Gender Issues

, Volume 33, Issue 2, pp 71–95 | Cite as

Girls Are Equal Too: Education, Body Politics, and the Making of Teenage Feminism

Original Article

Abstract

This paper traces the origins, tactics, and reception of teenage feminism between the late-1960s and mid-1970s. Letters and essays written by teenage girls during this time demonstrate how girls saw feminism as a tool to challenge gender role socialization and build a supportive and collaborative community of girl activists within this revolutionary context. When compared to male or adult peers, teenage feminists during the Second Wave were perceived as illegitimate and inconsequential (Graham in Young activists: American high school students in the age of protest. Northern Illinois University Press, Dekalb, 2006]. These perceptions have inadvertently positioned teenage feminism as a post-Second Wave “girl power” movement (Snyder in Sisterhood interrupted: from radical women to girls gone wild. Palgrave Macmillan, New York City, 2008; Siegel in Signs 34(1):175–196, 2007]. However, using primary sources written by girls, this paper illuminates how teenage and adult feminists created space within the women’s liberation movement to identify, discuss, and combat the particular gender oppressions experienced by adolescent girls. Through consciousness-raising groups, essays, and direct actions, teenage feminists focused on the materiality of sexual objectification and gender discrimination. Framing their own form of body politics, they fought against sex-specific dress codes, sex segregation in schools, courses, and sports, as well as lack of access to sex education and birth control. Teenage and adult feminists argued that these gendered customs trained girls for subservience that prevented them from attaining full citizenship. Vivid personal narratives by girls illuminate the impacts of feminism on their gender identity and relations. Ultimately, by challenging age divisions between the adult-dominated face of the Second Wave and the girl-focused Third Wave, this paper uses the voices of teenage girls to shed light on an earlier movement of “girl power” that has yet to be excavated.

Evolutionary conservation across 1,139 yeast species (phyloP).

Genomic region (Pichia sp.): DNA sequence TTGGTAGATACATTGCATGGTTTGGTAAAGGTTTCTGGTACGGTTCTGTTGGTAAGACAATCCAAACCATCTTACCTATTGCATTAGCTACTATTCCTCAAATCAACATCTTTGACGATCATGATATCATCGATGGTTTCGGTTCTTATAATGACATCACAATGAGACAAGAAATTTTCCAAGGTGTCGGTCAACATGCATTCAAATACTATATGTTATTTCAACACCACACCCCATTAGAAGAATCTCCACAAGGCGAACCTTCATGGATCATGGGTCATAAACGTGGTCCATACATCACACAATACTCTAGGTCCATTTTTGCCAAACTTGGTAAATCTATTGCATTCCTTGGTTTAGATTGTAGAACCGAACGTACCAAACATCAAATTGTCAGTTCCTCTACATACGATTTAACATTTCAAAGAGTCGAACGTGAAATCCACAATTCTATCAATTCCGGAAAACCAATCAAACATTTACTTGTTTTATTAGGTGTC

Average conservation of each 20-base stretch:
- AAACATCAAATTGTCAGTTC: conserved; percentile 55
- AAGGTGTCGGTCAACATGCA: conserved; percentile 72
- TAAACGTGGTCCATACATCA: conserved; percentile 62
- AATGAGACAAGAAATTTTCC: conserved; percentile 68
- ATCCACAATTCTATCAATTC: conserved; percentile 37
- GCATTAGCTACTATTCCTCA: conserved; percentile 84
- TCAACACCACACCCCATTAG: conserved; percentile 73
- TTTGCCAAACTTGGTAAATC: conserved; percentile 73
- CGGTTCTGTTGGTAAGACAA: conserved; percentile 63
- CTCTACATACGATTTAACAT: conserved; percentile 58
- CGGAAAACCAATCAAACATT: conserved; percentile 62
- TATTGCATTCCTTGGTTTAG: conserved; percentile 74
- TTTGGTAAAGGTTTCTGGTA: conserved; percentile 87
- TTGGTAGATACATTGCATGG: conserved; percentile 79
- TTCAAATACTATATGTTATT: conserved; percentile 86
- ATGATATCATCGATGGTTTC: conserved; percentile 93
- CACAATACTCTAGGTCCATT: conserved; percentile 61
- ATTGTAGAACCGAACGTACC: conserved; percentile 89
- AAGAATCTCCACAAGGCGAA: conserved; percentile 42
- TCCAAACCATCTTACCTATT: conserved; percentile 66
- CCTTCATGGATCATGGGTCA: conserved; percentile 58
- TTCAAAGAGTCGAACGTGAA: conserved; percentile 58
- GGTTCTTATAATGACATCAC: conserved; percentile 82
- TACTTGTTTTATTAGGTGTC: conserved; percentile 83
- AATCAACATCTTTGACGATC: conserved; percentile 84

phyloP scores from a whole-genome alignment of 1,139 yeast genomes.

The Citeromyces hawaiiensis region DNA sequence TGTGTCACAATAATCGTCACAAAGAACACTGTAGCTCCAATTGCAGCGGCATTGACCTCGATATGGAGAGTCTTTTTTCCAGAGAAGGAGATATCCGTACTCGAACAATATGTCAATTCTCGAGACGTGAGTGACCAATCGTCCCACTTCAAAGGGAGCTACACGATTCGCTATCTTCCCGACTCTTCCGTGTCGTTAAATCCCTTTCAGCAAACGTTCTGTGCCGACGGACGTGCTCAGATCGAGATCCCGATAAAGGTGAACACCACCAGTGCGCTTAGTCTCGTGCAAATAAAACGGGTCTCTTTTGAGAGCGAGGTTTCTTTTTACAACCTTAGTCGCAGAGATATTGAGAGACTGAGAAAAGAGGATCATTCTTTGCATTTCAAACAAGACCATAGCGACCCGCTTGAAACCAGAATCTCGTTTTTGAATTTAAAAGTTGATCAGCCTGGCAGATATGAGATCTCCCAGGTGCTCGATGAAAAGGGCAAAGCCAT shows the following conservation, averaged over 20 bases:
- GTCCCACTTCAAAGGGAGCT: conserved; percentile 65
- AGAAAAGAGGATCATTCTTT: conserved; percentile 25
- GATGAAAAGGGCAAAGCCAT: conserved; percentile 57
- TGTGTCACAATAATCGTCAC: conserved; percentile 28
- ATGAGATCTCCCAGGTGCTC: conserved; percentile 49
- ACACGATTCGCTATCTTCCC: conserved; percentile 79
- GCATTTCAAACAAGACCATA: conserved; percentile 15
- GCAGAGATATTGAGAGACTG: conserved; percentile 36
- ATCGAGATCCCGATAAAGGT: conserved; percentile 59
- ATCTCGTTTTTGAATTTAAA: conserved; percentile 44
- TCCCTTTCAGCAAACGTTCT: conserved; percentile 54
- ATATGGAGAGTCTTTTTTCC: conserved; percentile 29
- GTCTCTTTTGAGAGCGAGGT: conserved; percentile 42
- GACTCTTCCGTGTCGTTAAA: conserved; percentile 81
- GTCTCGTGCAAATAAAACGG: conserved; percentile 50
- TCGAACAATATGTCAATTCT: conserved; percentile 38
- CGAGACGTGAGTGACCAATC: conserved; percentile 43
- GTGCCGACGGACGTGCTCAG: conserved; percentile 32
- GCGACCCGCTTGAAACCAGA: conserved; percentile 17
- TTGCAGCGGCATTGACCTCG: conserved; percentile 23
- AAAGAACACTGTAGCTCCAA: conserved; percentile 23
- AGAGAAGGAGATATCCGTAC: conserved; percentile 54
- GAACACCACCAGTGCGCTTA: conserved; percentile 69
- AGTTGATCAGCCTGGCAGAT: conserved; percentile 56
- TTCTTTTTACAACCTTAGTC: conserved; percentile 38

Keywords

Feminism Youth culture Girl studies Education Sexuality Sexism 

Notes

Acknowledgments

This research was funded by the American Studies Program and the Women’s, Gender, and Sexuality Studies Program in the School of Interdisciplinary Studies at Purdue University, as well as the Charles Eisinger Award at Purdue University and a travel grant from the Women’s, Gender, and Sexuality Studies Program at Boston University to present this research at their groundbreaking symposium on women’s liberation, “A Revolutionary Moment,” held in 2014. Thank you to the reviewers of Gender Issues, Dr. Nancy Gabin, Dr. John Larson, Jaime Hough, and Melissa Esh at Purdue University, as well as Dr. Lori Rotscoff and Dr. Stephanie Gilmore who all served as invaluable editors and advisors throughout all stages of the process.

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Copyright information

© Springer Science+Business Media New York 2016

Authors and Affiliations

  1. 1.American StudiesPurdue UniversityWest LafayetteUSA

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